COVID19 is already disrupting global food supply chains

I am both a vegetable gardener and a writer, and I’ve been thinking of writing a how-to book about growing your own food at home for years. What has spurred me to do it now is the COVID19 pandemic:

  • I do not have confidence in global food security.
  • I don’t trust that the food supply chains will continue to work
  • I believe that everyone needs to know how to be more self-sufficient, and be able to grow at least some of your own food.

Because we may not always be able to buy it.

In most of the developed world, a huge portion of our food is shipped in from elsewhere. Here in Canada, much of our fresh produce (like lettuce, tomatoes, strawberries, corn, and more) comes from California, especially in winter. And of course many of the foods that cannot be grown easily here, like citrus and rice, and spices like ginger and turmeric, come from farther abroad, especially India and Asia.

Well, here are graphs of daily new COVID19 cases in California (top) and India (lower) as of today. (Graphs from Johns Hopkins University).

Case growth is still exponential.

This pandemic is nowhere near over.

Many of the regions with rapid growth of COVID19 cases are major food exporters. We are not yet even seeing what their maximum case rates, or peak hospitalization numbers, or amount of deaths will be.

And we have no idea what the effects will be on their labour forces, or what that will mean for food production or transport.

Do you believe that places with exponential growth of COVID19 cases will be able to continue to supply you with food?

I am not saying that we will run out of food all together. (Although it is possible – especially in densely populated cities). More probably we will just be stuck with fewer options: more canned and frozen foods, minimal fresh produce, and few or no imported items.

In fact, this is actually already happening.

Last week, Dave and I had to travel to our nearest city (Victoria, British Columbia), for a medical appointment. I use our city trips to buy specialty supplies, like specialty Asian ingredients that we cannot get in our small town: for example, Indian spices and kaffir limes and fresh turmeric root and lemon grass and fresh Indian curry leaves.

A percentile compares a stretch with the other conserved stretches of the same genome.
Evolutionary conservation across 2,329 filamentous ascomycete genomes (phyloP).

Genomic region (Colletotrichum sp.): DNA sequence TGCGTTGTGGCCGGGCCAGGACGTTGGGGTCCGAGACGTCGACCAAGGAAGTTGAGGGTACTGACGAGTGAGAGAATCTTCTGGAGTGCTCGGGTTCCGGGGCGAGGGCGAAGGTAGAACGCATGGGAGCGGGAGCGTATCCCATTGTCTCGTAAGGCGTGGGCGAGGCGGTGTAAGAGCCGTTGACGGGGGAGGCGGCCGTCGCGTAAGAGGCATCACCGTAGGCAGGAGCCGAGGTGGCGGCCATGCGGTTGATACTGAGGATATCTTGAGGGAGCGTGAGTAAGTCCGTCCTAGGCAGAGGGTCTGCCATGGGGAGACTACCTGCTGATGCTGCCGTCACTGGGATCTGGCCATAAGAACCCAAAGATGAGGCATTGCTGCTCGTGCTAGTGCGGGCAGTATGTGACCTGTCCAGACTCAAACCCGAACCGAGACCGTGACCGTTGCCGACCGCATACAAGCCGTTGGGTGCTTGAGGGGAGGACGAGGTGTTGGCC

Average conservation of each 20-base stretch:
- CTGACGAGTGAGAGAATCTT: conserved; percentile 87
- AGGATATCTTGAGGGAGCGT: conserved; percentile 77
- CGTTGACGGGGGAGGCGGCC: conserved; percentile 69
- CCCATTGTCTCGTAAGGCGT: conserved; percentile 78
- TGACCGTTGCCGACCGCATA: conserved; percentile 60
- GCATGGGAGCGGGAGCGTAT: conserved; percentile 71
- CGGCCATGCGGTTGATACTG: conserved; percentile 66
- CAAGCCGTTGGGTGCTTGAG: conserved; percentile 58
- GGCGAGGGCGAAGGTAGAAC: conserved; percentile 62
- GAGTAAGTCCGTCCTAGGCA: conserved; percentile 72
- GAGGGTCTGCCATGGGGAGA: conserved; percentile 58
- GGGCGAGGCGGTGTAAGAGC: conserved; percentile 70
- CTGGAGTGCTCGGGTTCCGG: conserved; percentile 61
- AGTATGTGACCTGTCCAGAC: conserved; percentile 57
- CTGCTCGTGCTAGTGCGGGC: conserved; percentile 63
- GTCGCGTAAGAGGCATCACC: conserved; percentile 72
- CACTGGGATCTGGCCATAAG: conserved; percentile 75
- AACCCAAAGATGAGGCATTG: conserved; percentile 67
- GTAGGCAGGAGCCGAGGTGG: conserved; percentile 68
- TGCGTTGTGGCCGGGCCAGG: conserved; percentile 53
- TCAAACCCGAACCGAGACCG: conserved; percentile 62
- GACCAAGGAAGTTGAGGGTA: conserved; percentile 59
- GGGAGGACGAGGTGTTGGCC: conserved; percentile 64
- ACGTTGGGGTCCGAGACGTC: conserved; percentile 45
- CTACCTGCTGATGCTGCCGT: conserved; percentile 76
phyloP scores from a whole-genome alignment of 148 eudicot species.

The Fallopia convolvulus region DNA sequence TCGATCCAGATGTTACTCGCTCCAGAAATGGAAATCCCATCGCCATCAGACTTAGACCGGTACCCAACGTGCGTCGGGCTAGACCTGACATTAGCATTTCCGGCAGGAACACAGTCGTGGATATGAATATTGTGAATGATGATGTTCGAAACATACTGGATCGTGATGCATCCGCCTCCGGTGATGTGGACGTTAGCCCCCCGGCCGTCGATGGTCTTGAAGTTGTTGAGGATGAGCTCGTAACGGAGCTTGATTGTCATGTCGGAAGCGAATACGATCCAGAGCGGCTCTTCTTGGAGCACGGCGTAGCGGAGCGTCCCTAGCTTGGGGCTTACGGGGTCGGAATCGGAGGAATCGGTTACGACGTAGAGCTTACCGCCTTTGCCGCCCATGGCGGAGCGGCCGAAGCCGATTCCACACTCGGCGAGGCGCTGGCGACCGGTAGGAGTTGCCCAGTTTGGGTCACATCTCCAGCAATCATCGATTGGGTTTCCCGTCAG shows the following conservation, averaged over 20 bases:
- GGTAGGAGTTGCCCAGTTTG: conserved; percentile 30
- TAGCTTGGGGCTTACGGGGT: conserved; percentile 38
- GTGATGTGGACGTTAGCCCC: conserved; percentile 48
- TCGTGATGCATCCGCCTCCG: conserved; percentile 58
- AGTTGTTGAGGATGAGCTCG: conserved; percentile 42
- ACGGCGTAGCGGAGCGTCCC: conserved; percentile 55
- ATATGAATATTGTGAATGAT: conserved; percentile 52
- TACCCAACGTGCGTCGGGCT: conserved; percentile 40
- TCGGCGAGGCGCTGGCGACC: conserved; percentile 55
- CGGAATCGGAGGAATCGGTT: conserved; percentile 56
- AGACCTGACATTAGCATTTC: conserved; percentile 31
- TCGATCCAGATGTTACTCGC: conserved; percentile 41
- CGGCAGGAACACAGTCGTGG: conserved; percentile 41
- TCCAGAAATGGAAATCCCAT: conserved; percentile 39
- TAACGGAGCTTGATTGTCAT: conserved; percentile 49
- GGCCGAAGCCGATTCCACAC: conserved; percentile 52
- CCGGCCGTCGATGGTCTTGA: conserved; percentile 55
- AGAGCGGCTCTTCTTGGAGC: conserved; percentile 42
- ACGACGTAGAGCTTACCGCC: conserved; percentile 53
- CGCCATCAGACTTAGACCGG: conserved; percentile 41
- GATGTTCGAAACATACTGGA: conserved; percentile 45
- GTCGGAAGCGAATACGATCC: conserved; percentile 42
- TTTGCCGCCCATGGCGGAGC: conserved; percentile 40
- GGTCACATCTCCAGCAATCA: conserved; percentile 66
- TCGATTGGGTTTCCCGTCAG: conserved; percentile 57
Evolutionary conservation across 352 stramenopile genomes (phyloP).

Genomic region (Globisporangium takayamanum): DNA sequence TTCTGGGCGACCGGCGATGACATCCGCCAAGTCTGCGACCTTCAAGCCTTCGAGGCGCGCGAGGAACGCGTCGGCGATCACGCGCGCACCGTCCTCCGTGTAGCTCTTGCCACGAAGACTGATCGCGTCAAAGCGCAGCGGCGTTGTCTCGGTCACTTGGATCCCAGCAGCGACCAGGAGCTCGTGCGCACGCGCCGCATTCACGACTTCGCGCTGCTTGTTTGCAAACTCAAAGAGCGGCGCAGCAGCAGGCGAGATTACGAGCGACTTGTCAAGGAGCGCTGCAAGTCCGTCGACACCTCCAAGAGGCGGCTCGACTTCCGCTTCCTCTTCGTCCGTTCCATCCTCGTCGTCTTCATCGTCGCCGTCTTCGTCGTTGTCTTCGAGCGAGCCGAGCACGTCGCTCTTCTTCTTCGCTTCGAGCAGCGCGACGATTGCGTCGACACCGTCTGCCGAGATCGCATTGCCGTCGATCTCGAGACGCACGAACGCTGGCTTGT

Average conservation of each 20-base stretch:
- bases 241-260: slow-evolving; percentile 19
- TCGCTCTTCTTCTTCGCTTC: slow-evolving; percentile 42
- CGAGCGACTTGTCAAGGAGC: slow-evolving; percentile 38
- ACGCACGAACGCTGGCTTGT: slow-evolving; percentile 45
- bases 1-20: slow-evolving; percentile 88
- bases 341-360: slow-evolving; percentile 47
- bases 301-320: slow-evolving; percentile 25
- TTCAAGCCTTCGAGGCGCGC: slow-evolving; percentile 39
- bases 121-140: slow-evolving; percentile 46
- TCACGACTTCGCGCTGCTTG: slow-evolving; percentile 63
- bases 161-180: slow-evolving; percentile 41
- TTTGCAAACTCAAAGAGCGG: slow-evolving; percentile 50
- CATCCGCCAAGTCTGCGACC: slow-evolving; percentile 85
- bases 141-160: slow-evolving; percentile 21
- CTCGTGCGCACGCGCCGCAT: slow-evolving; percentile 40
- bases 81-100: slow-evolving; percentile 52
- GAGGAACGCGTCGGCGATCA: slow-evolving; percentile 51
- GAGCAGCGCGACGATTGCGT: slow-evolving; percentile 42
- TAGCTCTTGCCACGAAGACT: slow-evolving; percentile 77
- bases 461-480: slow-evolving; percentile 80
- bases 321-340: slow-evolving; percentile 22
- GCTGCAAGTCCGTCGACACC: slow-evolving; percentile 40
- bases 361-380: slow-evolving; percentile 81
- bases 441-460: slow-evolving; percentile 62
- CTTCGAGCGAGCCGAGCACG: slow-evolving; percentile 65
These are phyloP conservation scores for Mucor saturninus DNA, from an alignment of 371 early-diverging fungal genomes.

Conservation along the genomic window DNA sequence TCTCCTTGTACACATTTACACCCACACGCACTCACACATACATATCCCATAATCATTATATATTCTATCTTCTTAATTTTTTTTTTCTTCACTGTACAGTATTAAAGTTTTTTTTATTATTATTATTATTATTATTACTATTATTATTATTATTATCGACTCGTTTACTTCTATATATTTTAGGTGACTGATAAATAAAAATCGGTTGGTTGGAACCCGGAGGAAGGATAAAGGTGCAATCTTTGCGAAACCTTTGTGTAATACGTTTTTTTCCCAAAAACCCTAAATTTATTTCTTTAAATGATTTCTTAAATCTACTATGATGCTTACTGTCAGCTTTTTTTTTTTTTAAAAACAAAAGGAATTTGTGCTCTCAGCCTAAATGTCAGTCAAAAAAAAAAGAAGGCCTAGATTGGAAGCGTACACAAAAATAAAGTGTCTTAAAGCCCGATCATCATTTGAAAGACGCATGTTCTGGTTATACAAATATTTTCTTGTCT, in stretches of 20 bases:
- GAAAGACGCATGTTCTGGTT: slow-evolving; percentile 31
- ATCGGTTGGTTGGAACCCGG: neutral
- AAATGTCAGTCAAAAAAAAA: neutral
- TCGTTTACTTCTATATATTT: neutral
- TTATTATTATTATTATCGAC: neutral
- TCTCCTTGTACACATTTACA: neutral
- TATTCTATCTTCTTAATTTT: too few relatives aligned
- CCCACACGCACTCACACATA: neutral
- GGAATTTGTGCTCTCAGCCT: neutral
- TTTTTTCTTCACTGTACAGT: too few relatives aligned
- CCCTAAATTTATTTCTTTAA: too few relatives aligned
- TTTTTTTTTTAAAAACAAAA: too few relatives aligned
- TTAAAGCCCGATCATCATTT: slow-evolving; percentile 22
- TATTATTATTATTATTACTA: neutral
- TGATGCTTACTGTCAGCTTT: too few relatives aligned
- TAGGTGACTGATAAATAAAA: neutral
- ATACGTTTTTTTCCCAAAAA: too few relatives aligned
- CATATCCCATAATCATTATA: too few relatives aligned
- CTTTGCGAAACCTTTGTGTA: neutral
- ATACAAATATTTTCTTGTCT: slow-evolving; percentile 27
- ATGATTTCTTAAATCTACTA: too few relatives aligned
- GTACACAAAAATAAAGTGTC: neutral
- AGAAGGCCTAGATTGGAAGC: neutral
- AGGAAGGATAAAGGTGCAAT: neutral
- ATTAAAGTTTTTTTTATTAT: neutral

But I could barely find anything!

Each place I went to told me the same thing: For months, since COVID19 became a thing, we have not been able to get those fresh items. They did not have kaffir lime leaves or curry leaves – nor were they expecting them.

And none of the small specialty Asian groceries I usually go to had any fresh turmeric. Same thing, they had run out and weren’t expecting any more in. Only after extensive driving around and searching was I eventually able to find some at two “big-box” grocery stores.

I’ve been growing my own food – as in the “staple veggies” – for decades. In the last couple of years, I have been branching out to learn how to grow the more exotic foods and spices, too: plants that are not usually grown commercially in Canada. (That’s my curry leaf tree, at the top of this post, and my nigella flowering, below).

I think I am probably one of the first people to grow rice in Canada (not harvesting amounts that are worth trying to cook, but what I call a “technical success” – all part of the learning curve!).

I have become really good at growing quinoa, and corn and beans for drying and storing. Now I’m working on a lot of the exotic foods and flavours: Indian spices like cumin and fenugreek and nigella/kalonji, citrus and coffee trees (indoors), curry leaf and lemon grass, and now ginger and turmeric too.

To me, experimenting with different fruits and vegetables and spices, whether in your garden or just in pots, is a big part of the fun of growing your own food at home.

With all of the insecurity about whether our national and global food supply chains will continue to work, it gives me some calm knowing that not only can I provide our household with the staples from my little backyard garden patch – but that if the you-know-what hits the fan, we’ll be eating a good variety of spicy and flavourful foods here too!

Stay tuned for the Part 2 of this post, coming up tomorrow, documenting my efforts to grow ginger and turmeric (both heat-loving tropical plants) in containers here in definitely-not-tropical Canada!

Happy gardening! If you want to learn how to be more self-sufficient by growing your own fruit, vegetables and spices in your backyard garden (or even just in a few containers on your patio) please contact me to sign up for updates!

Published by Jacqueline Windh

I'm a writer, photographer, and radio broadcaster who is concerned about our planet and how we live our lives - hoping my work helps people to find new ways of thinking about issues such as personal health, wilderness, the environment, food security, thinking about the future. These things are all connected, you know...

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